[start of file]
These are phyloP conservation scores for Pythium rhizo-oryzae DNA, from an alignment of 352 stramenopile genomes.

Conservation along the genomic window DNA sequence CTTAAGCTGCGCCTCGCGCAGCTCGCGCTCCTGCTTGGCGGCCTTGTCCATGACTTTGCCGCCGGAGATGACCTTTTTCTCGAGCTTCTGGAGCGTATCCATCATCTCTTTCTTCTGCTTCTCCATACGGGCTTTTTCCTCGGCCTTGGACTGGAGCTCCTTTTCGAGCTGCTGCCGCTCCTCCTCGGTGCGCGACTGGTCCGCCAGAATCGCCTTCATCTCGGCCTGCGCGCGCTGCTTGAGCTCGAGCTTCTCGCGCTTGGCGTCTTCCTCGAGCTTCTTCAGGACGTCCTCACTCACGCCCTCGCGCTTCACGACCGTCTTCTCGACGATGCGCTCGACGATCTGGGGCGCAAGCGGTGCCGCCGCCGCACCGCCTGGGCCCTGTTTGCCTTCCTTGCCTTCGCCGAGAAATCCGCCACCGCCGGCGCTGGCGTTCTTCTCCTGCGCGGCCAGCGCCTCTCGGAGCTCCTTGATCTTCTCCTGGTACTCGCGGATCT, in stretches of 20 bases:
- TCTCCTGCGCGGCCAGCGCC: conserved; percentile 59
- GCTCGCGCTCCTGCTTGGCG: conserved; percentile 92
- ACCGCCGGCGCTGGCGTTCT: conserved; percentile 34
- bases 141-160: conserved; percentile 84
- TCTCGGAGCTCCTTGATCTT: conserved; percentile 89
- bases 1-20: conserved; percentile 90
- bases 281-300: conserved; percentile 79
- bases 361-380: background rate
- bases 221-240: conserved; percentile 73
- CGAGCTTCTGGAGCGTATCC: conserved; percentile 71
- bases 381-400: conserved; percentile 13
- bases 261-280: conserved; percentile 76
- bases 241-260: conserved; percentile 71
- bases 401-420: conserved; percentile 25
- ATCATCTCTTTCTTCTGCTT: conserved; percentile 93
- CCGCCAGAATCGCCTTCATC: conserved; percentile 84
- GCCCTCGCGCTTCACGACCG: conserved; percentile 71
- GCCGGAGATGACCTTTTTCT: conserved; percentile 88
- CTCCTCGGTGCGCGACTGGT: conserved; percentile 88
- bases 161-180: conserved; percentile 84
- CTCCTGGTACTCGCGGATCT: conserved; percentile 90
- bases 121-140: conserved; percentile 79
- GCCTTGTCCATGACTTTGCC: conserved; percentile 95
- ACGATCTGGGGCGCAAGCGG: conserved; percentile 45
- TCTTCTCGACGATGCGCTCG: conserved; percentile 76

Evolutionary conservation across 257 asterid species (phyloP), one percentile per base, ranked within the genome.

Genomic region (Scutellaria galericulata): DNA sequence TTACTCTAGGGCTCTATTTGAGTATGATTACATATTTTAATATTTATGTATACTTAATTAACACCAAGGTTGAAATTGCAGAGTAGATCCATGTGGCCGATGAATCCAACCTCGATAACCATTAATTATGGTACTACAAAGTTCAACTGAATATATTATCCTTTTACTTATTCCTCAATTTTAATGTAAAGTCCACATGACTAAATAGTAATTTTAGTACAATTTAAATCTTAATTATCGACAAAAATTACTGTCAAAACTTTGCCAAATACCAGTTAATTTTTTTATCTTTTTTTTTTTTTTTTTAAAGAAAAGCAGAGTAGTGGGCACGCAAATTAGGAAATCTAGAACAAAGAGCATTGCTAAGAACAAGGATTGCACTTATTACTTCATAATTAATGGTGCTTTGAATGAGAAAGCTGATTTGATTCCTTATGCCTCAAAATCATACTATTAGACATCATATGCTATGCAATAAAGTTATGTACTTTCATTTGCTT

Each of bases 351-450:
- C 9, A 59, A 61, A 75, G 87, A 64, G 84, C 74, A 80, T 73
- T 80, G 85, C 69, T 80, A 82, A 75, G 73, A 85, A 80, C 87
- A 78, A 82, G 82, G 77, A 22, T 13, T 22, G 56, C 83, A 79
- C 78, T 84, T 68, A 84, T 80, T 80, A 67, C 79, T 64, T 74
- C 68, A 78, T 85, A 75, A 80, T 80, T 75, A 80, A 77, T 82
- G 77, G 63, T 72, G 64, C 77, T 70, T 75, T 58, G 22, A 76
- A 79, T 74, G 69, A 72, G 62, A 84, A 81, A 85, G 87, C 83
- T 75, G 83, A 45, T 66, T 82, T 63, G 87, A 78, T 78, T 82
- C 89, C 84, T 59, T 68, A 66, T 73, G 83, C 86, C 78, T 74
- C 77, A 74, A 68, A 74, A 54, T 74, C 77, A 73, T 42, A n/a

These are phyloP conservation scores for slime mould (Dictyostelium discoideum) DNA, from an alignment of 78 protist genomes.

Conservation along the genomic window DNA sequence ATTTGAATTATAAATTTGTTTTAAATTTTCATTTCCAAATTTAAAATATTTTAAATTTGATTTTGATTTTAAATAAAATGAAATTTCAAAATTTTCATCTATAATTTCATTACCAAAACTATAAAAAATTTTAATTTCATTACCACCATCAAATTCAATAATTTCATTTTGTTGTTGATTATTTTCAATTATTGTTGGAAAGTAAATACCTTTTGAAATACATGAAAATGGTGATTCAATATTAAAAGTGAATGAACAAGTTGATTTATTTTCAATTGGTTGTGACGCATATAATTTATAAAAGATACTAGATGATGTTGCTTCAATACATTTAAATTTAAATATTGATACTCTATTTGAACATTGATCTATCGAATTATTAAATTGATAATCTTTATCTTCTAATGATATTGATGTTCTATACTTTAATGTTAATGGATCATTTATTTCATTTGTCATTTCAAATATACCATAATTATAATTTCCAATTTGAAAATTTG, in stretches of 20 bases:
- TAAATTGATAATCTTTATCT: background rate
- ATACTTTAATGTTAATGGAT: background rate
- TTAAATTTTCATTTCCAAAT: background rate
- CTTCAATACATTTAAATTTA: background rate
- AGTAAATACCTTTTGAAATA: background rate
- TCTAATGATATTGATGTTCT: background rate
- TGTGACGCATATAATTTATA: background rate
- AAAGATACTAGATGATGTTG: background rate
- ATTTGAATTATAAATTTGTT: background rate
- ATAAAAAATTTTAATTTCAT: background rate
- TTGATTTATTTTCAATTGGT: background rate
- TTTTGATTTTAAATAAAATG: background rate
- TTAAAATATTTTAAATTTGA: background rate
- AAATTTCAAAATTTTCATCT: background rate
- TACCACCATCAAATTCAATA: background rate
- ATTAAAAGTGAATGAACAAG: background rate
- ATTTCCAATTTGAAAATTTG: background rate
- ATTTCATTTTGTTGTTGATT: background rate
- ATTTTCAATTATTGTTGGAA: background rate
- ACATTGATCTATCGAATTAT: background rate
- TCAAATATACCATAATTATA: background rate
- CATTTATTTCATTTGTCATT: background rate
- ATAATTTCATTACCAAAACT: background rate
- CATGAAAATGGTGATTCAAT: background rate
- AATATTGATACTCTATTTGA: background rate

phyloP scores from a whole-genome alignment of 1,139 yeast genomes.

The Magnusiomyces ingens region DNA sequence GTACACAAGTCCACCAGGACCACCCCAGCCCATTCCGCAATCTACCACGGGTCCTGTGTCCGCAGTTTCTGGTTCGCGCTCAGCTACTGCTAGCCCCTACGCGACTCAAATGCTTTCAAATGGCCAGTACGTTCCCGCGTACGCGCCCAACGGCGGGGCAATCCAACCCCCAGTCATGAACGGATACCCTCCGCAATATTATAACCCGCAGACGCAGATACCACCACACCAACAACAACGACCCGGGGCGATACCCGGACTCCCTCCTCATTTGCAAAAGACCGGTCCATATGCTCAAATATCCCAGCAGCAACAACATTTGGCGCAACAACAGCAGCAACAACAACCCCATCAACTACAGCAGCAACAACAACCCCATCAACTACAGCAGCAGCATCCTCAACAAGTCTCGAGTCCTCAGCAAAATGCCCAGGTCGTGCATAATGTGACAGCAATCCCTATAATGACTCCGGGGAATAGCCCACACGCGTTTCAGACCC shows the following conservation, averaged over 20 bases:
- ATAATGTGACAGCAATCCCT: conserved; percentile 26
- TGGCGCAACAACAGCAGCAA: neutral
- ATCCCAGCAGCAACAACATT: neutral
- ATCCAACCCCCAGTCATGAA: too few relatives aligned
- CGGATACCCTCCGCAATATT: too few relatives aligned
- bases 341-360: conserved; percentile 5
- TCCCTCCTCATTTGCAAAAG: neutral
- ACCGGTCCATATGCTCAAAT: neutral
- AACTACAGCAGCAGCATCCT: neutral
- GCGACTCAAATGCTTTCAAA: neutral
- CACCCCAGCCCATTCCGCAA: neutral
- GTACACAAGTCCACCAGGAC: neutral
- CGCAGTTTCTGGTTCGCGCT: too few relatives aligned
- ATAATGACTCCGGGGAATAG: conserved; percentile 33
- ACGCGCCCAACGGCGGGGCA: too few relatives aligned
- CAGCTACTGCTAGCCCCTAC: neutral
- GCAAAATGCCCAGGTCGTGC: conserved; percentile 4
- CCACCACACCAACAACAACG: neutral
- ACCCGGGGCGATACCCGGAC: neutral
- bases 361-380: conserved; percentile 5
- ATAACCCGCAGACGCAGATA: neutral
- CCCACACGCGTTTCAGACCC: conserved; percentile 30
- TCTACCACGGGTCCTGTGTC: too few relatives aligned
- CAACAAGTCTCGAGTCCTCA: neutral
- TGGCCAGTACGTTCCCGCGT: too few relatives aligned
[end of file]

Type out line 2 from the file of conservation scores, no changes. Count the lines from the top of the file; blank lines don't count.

Conservation along the genomic window DNA sequence CTTAAGCTGCGCCTCGCGCAGCTCGCGCTCCTGCTTGGCGGCCTTGTCCATGACTTTGCCGCCGGAGATGACCTTTTTCTCGAGCTTCTGGAGCGTATCCATCATCTCTTTCTTCTGCTTCTCCATACGGGCTTTTTCCTCGGCCTTGGACTGGAGCTCCTTTTCGAGCTGCTGCCGCTCCTCCTCGGTGCGCGACTGGTCCGCCAGAATCGCCTTCATCTCGGCCTGCGCGCGCTGCTTGAGCTCGAGCTTCTCGCGCTTGGCGTCTTCCTCGAGCTTCTTCAGGACGTCCTCACTCACGCCCTCGCGCTTCACGACCGTCTTCTCGACGATGCGCTCGACGATCTGGGGCGCAAGCGGTGCCGCCGCCGCACCGCCTGGGCCCTGTTTGCCTTCCTTGCCTTCGCCGAGAAATCCGCCACCGCCGGCGCTGGCGTTCTTCTCCTGCGCGGCCAGCGCCTCTCGGAGCTCCTTGATCTTCTCCTGGTACTCGCGGATCT, in stretches of 20 bases: